On the plus side, unemployment is at levels unseen since the mid 1970s. That could help increase workers’ bargaining power in seeking higher pay, but it has yet to push up earnings significantly. There are also signs that inflation could be coming close to its peak, after failing to rise as much as expected in July.

There is hope the drop in sterling can make Britain’s manufacturing sector more competitive as our products become cheaper for foreign buyers, but manufacturing only accounts for 10% of the UK economy and there are few signs the boost has been commensurate with the drop in the value of sterling. Put simply, the manufacturing sector should be doing even better than it is, given the weak pound.

Contrast the picture with Europe, where production is racing ahead. The most recent eurozone purchasing managers’ index, a key barometer of economic activity, came in better than its equivalent measure in the UK for the fourth straight month in July. Economic confidence is at its highest level in a decade. The European commission’s measure of economic sentiment increased to 111.9 in August, its highest level since July 2007, just before the financial crisis hit.

Nor are measures of business optimism in the UK keeping pace with Europe. Results of a survey of company executives show their confidence about future production growth remains at the average levels seen over the past five years. The consultancy Pantheon Macroeconomics said this suggests firms will only invest cautiously in extra capacity.

The latest official figures from the Office for National Statistics show this to be the case in the three months to June, when business investment contributed nothing to economic growth. That indicates that firms are standing on the sidelines, fearing that spending now might be wasted should the economy fall off a cliff in the not-to-distant future. Who could blame them given the cloudy political picture?

The TUC has called for the government to leave single market membership on the table to give businesses confidence to invest, a position that Labour, has now adopted. The party with the most socialist agenda in a generation now also has the most business friendly one too.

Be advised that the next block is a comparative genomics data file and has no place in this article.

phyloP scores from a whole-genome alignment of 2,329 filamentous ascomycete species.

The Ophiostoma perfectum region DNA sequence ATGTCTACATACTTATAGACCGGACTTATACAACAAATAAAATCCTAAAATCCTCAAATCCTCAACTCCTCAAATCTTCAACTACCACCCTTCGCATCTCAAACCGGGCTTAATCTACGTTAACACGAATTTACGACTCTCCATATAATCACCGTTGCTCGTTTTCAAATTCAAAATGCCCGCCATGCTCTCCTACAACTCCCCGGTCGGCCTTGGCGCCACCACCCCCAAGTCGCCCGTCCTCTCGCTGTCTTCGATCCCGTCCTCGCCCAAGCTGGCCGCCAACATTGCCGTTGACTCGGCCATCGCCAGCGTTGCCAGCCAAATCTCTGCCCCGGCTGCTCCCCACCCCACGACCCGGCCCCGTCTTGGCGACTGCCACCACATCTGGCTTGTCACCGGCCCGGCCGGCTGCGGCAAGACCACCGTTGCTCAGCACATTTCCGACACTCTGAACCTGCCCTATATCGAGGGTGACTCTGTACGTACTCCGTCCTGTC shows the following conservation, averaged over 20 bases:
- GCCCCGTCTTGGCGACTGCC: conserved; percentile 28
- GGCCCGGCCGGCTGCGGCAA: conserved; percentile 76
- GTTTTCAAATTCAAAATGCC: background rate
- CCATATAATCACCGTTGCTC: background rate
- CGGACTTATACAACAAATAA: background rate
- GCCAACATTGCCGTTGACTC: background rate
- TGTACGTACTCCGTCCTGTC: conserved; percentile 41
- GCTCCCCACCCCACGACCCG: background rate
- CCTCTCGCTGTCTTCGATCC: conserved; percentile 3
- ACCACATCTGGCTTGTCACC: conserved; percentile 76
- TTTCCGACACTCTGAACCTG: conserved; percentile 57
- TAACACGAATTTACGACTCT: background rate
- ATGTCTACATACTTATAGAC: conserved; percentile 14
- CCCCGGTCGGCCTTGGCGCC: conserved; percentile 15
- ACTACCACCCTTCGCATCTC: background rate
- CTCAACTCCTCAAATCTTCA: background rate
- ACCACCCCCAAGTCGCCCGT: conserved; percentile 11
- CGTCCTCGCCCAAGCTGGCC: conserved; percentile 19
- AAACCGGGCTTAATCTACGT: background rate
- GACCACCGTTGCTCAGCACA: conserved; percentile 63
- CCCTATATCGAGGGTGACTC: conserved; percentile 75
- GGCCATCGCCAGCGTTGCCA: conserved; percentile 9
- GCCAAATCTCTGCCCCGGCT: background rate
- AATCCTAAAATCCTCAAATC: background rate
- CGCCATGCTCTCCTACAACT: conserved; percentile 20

Despite the recent sluggish performance of the economy, City economists expect an improvement in the second half of the year. That could help steady ministers’ nerves as they negotiate Britain’s divorce in Brussels, but if isolation from Europe crystallises in the event ministers fail to reach a deal, there is gathering evidence the UK economy will suffer while our biggest trading partner carries on unharmed. UK exports to the EU were worth £241bn in 2016, and accounted for 44% of all of the country’s exports. British imports from the EU were worth £312bnand accounted for 53% of all imports.

Cameron failed to build his vision of a two-speed Europe, in which Britain remained inside the EU, but on the edge of a eurozone binding itself ever closer.

Theresa May is finding it harder still to deliver Brexit. What form it will take is still up for grabs, with the Tory party riven by infighting and the government having a wafer-thin majority. Without clarity and progress, the economy suffers.

Far from leaving a Europein its death throes, Britain is struggling under the weight of the Brexit vote, shackled to its damaging consequences.